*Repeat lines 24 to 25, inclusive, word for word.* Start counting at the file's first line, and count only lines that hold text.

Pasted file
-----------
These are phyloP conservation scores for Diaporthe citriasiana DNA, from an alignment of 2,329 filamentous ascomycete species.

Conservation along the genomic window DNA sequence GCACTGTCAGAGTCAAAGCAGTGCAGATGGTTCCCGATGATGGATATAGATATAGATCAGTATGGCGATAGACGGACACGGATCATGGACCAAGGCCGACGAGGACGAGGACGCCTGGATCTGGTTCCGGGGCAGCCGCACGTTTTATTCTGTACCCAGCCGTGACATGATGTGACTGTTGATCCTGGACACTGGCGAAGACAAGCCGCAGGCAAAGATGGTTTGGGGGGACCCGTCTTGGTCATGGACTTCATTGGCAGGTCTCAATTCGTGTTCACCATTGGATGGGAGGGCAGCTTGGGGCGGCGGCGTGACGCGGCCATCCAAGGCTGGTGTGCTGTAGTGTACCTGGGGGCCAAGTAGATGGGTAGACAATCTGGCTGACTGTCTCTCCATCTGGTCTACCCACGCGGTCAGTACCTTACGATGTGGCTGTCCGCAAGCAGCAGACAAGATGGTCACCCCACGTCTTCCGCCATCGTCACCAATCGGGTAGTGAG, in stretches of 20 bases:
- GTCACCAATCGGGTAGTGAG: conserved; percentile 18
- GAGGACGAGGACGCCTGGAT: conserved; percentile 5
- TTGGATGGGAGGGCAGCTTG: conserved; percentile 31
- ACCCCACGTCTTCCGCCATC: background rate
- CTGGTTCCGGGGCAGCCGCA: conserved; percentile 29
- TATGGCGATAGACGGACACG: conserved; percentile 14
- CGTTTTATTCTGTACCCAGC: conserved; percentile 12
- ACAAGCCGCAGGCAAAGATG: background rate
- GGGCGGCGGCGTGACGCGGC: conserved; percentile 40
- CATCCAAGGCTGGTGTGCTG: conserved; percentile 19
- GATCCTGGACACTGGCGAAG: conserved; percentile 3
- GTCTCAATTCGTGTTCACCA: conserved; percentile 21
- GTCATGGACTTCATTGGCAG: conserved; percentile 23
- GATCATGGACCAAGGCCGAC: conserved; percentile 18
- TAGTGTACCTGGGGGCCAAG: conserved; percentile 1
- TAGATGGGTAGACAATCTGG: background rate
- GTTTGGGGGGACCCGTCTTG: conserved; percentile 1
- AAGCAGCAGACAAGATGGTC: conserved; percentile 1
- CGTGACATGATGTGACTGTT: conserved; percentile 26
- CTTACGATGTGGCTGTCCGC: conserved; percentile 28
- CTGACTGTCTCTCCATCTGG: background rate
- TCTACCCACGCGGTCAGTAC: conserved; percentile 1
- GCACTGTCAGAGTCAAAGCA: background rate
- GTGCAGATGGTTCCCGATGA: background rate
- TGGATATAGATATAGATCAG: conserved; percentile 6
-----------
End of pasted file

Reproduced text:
- TCTACCCACGCGGTCAGTAC: conserved; percentile 1
- GCACTGTCAGAGTCAAAGCA: background rate